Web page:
The Life Of Socrates Essay Research Paper — страница 2

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argument and the quest for general definitions, as evidenced in the writings of his younger contemporary and pupil, Plato, and of Plato’s pupil, Aristotle.. Another thinker befriended and influenced by Socrates was Antisthenes, the founder of the Cynic school of philosophy. Socrates was also the teacher of Aristippus, who founded the Cyrenaic philosophy of experience and pleasure, from which developed the more lofty philosophy of Epicures. To such Stoics as the Greek philosopher Epictetus, the Roman philosopher Seneca the Elder, and the Roman emperor Marcus Aurelius, Socrates appeared as the very embodiment and guide of the higher life. IV. The TrialAlthough a patriot and a man of deep religious conviction, Socrates was nonetheless regarded with suspicion by many of his

contemporaries, who disliked his attitude toward the Athenian state and the established religion. He was charged in 399BC with neglecting the gods of the state and introducing new divinities, a reference to the daemonion, or mystical inner voice, to which Socrates often referred. He was also charged with corrupting the morals of the young,, leading them away from the principles of democracy; and he was wrongly identified with the Sophists,. This was possibly because he had been ridiculed by the comic poet Aristophanes in his play The Clouds as the master of a “thinking-shop” where young men were taught to make the worse reason appear the better reason. Plato’s Apology gives the substance of the defense made by Socrates at his trial; it was a bold vindication of his whole

life. He was condemned to die even though only a small majority carried the vote. When, according to Athenian legal practice, Socrates made an ironic counter-proposition to the court’s death sentence, proposing only to pay a small fine because of his value to the state as a man with a philosophic mission, the jury was so angered by this offer that it voted by an increased majority for the death penalty. Socrates? friends planned his escape from prison, but he preferred to comply with the law and die for his cause. His last day was spent with his friends and admirers, and in the evening he calmly fulfilled his sentence by drinking a cup of hemlock according to a customary procedure of execution. Plato described the trial and death of Socrates in the Apology, the Crito, and the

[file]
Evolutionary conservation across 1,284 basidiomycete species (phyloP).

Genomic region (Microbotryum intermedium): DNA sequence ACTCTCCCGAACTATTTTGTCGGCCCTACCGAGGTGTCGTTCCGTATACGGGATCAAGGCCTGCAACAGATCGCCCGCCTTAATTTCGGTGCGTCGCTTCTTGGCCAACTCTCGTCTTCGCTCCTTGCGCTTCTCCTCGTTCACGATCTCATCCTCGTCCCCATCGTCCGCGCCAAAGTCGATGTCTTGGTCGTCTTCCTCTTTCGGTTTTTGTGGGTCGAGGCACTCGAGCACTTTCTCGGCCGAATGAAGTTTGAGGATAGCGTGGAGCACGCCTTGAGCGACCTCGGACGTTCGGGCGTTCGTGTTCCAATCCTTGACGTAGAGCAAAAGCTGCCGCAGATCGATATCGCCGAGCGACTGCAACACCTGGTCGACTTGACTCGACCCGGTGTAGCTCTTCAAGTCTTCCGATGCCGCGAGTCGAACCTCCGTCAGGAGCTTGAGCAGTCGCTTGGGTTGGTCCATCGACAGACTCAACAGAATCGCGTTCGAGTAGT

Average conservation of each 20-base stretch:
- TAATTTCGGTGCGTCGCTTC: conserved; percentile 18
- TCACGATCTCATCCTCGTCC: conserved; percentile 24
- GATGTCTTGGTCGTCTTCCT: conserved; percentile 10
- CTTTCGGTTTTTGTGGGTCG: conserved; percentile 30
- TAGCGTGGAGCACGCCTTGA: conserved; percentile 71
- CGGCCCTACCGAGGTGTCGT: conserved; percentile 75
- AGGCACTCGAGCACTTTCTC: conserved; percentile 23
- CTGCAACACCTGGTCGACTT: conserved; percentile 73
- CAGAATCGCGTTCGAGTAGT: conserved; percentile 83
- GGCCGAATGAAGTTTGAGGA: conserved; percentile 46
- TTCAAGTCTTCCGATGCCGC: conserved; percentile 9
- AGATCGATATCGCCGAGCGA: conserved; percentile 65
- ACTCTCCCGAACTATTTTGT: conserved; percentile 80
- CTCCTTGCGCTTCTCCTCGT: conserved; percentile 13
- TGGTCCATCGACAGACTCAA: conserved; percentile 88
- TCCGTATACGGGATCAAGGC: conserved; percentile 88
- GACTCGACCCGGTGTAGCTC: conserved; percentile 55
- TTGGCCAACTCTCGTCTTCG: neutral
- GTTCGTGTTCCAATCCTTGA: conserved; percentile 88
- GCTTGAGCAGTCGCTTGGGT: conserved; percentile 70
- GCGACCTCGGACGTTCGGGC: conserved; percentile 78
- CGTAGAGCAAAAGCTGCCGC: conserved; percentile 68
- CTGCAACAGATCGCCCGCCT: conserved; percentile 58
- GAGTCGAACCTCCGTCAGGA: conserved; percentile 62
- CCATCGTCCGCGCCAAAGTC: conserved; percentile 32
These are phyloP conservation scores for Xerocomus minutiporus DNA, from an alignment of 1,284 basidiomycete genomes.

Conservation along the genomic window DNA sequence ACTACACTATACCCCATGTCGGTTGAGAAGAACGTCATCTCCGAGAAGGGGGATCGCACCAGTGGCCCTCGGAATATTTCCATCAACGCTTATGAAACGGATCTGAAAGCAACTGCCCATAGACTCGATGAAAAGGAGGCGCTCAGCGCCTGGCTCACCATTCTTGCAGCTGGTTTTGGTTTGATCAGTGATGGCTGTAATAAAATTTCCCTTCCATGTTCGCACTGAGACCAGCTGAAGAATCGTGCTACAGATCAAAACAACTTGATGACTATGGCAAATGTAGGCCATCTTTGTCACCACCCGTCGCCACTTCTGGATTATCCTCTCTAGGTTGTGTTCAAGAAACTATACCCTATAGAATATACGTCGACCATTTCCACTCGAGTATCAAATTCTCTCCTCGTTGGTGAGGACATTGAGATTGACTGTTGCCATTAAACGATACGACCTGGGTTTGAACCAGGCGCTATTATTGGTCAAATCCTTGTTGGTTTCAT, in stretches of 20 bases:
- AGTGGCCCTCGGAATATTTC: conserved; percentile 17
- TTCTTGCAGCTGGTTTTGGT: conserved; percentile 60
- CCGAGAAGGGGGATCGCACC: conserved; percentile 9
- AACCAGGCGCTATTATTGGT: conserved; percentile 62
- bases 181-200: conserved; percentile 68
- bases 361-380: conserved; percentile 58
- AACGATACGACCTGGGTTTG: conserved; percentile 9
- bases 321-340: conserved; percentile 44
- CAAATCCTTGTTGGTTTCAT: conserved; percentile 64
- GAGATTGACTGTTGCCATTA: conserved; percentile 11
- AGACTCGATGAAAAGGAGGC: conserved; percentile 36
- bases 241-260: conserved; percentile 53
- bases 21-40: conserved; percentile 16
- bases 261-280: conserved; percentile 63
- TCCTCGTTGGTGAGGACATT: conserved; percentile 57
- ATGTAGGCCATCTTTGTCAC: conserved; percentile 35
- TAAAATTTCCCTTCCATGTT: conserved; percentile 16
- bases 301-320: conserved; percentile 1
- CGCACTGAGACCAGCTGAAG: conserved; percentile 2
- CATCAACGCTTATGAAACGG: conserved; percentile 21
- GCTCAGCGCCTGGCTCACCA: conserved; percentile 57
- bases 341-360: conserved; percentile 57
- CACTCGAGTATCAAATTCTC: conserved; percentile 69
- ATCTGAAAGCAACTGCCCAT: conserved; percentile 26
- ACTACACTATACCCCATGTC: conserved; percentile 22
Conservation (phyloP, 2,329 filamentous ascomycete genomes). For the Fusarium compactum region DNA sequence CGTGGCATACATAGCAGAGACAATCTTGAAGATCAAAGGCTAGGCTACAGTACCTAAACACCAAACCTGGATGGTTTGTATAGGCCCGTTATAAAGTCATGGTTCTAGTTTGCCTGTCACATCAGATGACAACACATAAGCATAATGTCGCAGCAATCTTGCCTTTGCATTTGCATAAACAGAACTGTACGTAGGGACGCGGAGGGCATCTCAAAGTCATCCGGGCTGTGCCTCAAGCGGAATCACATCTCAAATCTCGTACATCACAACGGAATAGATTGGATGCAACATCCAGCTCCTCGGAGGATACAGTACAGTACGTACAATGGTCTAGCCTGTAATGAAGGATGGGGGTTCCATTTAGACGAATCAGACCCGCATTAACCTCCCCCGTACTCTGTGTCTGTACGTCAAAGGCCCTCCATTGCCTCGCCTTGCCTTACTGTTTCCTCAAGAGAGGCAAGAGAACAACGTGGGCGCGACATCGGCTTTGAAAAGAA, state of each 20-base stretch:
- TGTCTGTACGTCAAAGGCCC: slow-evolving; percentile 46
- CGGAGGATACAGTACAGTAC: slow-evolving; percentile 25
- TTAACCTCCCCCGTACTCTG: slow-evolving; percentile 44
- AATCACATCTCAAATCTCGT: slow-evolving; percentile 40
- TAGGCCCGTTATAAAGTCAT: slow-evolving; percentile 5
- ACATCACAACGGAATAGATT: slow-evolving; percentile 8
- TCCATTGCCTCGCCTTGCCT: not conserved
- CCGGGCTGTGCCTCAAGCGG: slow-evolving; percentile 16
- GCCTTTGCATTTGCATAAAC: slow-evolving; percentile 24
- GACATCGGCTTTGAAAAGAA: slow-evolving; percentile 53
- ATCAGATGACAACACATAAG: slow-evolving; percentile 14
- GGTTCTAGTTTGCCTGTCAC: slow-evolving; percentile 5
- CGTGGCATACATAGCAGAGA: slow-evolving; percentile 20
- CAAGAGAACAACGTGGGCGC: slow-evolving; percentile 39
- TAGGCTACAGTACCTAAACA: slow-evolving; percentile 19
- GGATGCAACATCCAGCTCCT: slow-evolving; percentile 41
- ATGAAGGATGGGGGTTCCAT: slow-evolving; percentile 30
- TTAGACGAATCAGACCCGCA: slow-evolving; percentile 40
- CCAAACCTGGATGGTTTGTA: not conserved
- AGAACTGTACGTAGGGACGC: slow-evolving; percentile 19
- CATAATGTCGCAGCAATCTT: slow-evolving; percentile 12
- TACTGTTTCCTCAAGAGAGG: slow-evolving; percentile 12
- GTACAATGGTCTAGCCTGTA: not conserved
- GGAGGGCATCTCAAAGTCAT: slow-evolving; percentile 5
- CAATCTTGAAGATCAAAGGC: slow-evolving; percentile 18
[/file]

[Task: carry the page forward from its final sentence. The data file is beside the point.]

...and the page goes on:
Phaedo. V. Apology: The Examined LifeBecause of his political associations with an earlier regime, the Athenian democracy put Socrates on trial, charging him with undermining state religion and corrupting young people. The speech he offered in his own defense, as reported in Plato’s (Apology), provides us with many reminders of the central features of Socrates? approach to philosophy and its relation to practical life. Ironic Modesty: Explaining his mission as a philosopher, Socrates reports an oracular message telling him “No one is wiser than you.” (Apology 21a) He then proceeds through a series of ironic descriptions of his efforts to disprove the oracle by conversing with notable Athenians who must surely be wiser. In each case, In each case, however, Socrates concludes

that he has a kind of wisdom that each of them lacks, namely, an open awareness of his own ignorance. Questioning Habit: The goal of Socratic interrogation, then, is to help individuals to achieve genuine self-knowledge, even if it often turns out to be negative in character. As his cross-examination of Meletus shows, Socrates means to turn the methods of the Sophists inside out, using logical nit picking to expose (rather than to create) illusions about reality. If the method rarely succeeds with interlocutors, it can nevertheless be effectively internalized as a dialectical mode of reasoning in an effort to understand everything. Devotion to Truth: Even after the jury has convicted him, Socrates declines to abandon his pursuit of the truth in all matters. Refusing to accept

exile from Athens or a commitment to silence as his penalty, he maintains that public discussion of the great issues of life and virtue is a necessary part of any valuable human life. “The unexamined life is not worth living.” (Apology 38a) Socrates would rather die than give up philosophy, and the jury seems happy to grant him that wish. Dispassionate Reason: Even when the jury has sentenced him to death, Socrates calmly delivers his final public words, a speculation about what the future holds. Disclaiming any certainty about the fate of a human being after death, he nevertheless expresses a continued confidence in the power of reason, which he has exhibited (while the jury has not). Who really wins will remain unclear. Plato’s dramatic picture of a man willing to face